N. Chernykh discovered asteroids #2208 Pushkin, #2287 Kalmykia, #3112, #2338 Bokhan, #2376 Martynov, #2887 Krinov, #2915 Moskvina and #3448.

USSR's Cosmos 936 biosatellite landed after 18.5 days in orbit with an international array of experiments aboard.

USSR launched Bion 4 (Cosmos 936) on 3 August 1977 for biological research. Scientists from the USSR, the US, Czechoslovakia, France, Hungary, Poland, Romania, Bulgaria and the German Democratic Republic conducted experiments in physics and biology on the mission. The biosatellite was recovered 22 August 1977 at 51 deg 53 min N, 61 deg 30 min E, near Kustanay in Central Asia after remaining in orbit for 18.5 days.

1978 23:44:00 GMT
USSR launched the Molniya 1-42 communications satellite from Plesetsk for operation of the long-range telephone and telegraph radio communications system in the USSR and transmission of television programs to stations in the Orbita network.

Claes-Ingvar Lagerkvist discovered asteroids #2589 Daniel, #2694 Pino Torinese, #3005 Pervictoralex and #3331 Kvistaberg.

Died, James Smith McDonnell, aviation pioneer, founder of McDonnell Aircraft Corporation (later McDonnell Douglas, subsequently bought by Boeing)

E. Bowell discovered asteroids #3368 Duncombe, #3672 and #3673.

1985 19:26:00 GMT
USSR launched the Molniya 1-64 communications satellite from Plesetsk, which replaced Molniya 1-61 in operation of the long-range communications system in the USSR and transmission of USSR Central Television programs to stations in the Orbita network.

The first complete ring around Neptune was discovered in images returned from NASA's Voyager 2 probe as it neared the planet.

The Voyager 2 spacecraft, originally planned as Mariner 12 of the Mariner program, was launched on 20 August 1977 on a mission to explore the outer planets of the solar system. It is identical to its sister Voyager program craft, Voyager 1. Voyager 2 followed a somewhat different trajectory during its Saturn encounter, however, bypassing a close encounter with Titan in favor of taking advantage of a gravitational slingshot to travel on to Uranus and Neptune. It became the first probe to visit those two planets.

Voyager 2 was launched from Cape Canaveral, Florida aboard a Titan-Centaur rocket. The closest approach to Jupiter occurred on 9 July 1979. On 25 August 1981, Voyager 2 flew past Saturn at a distance of 63,000 miles (100,000 km), and it took pictures of Saturn's moon Titan the following day, 26 August. Its closest approach to Uranus was on 24 January 1986, and its closest approach to Neptune occurred on 25 August 1989, after a 12 year, 4 billion mile journey, when it flew over the planet's cloud tops and those of its moon Triton, sending back photographs of 'swamps' from a distance of 5000 km. Voyager 2 imagery returned on 22 August 1989 confirmed the rings around Neptune are complete, although they are much more faint than those of Saturn.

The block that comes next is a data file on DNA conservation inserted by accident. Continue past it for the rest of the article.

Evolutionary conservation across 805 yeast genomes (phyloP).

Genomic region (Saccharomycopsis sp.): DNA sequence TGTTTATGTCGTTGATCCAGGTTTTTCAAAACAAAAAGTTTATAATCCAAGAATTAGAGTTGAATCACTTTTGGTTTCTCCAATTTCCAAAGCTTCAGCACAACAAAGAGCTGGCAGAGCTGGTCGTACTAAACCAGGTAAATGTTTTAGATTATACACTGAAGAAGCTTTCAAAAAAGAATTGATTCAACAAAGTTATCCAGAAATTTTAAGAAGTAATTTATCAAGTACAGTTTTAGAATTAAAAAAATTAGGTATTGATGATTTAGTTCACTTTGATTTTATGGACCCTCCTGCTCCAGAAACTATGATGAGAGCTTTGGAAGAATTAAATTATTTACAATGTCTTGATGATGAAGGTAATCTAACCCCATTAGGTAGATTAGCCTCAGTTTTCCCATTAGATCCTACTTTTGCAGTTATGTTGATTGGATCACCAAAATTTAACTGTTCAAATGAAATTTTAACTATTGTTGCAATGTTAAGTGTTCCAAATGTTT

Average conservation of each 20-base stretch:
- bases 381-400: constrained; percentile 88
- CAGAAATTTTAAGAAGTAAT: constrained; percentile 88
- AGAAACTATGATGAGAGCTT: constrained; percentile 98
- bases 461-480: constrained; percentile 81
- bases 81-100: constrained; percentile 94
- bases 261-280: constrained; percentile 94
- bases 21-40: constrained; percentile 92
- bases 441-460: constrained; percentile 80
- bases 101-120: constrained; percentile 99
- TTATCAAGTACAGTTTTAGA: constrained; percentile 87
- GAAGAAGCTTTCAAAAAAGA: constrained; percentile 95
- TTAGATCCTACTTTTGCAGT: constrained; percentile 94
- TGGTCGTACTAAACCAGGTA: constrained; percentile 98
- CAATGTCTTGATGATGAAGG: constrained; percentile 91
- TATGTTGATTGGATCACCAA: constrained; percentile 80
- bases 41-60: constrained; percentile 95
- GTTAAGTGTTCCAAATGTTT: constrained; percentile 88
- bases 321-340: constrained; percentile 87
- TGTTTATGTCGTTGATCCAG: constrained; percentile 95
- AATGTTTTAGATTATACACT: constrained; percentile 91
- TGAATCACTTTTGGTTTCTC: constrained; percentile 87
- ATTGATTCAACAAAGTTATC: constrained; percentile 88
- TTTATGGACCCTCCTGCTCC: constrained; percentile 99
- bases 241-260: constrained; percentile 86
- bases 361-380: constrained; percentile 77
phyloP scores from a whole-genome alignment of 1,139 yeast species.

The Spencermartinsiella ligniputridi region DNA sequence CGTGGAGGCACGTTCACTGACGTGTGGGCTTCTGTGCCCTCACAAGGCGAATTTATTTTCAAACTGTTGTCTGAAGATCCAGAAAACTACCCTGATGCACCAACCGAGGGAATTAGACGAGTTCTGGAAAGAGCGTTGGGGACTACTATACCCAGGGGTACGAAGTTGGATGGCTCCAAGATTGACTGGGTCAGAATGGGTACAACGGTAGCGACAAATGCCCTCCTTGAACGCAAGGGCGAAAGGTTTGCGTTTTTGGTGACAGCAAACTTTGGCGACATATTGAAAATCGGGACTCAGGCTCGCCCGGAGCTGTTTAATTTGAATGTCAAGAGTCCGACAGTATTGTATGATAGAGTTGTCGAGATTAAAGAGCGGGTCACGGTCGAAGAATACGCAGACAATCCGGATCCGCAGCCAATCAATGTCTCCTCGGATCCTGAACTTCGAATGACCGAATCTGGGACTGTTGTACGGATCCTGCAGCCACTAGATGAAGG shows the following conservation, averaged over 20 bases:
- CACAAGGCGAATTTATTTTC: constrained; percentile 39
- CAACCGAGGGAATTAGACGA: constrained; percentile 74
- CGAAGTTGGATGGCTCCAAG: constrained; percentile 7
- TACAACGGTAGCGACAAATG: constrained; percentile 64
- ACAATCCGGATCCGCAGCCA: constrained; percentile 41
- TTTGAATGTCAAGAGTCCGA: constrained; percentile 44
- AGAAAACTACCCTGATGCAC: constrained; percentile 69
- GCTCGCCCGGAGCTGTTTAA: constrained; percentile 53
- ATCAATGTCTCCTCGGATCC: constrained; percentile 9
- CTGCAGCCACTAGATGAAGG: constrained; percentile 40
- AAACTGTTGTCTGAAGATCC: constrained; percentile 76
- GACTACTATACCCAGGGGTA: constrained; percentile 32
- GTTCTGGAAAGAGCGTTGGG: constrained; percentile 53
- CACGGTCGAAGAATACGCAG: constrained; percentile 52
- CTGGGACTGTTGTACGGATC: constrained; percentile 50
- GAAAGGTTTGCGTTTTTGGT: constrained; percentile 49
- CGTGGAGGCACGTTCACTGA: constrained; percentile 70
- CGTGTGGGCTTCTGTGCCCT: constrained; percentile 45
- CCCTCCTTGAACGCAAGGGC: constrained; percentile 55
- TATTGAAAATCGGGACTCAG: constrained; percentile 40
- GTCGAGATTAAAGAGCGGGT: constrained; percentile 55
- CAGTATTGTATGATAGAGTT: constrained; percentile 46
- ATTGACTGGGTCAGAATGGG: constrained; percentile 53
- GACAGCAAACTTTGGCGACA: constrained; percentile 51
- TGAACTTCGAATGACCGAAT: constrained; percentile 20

As of 24 August 2003, Voyager 2 was at a distance of 10.6 billion kilometers (71 AU) and was escaping the solar system, diving below the ecliptic plane at an angle of about 48 degrees and at a speed of about 3.3 AU per year (ca. 15 km/s, 470 million kilometers (about 290 million miles) a year). On 9 July 2014 it was more than 15.7 billion km (9.79 billion miles, 105 AU) from the Sun. (See Where Are The Voyagers Now? for a spreadsheet of distance, speed, and other interesting information.) It will be approximately 40,000 years before Voyager 2 approaches another planetary system.

Voyager 2 is expected to keep transmitting into the 2030s.

Voyager 2 carries with it a golden record (Voyager Golden Record) that contains pictures and sounds of Earth, along with symbolic directions for playing the record. The contents of this record were selected by a committee chaired by Carl Sagan.

See also

1992 22:40:00 GMT
The Hughes Communications Inc Galaxy 1R communications satellite was launched from Cape Canaveral, Florida, destroyed by range safety when the Centaur engine turbopump did not start, which was identical to the 18 April 1991 Atlas/Centaur failure.

Died, Wilhelm Angele, engineer, guided missile expert during World War II, member of the German Rocket Team in the US after the war, Head of Pilot Manufacturing Development Branch, Guidance and Control Division, NASA Marshall Space Flight Center (1960)

During the 3h 16m internal "EVA" Mir EO-24-1, cosmonauts Solovyov and Vinogradov connected Spektr power cables, surveyed the interior of the depressurised Spektr module, and retrieved equipment and belongings from the module.

An annular solar eclipse was visible over Indonesia, Malaysia and New Guinea.,_1998

2001 13:23:00 CDT (GMT -5:00:00)
NASA's STS 105 (Discovery 30) mission ended after completing the International Space Station Flight 7A.1 flight during which the Expedition Two and Expedition Three crews were transferred.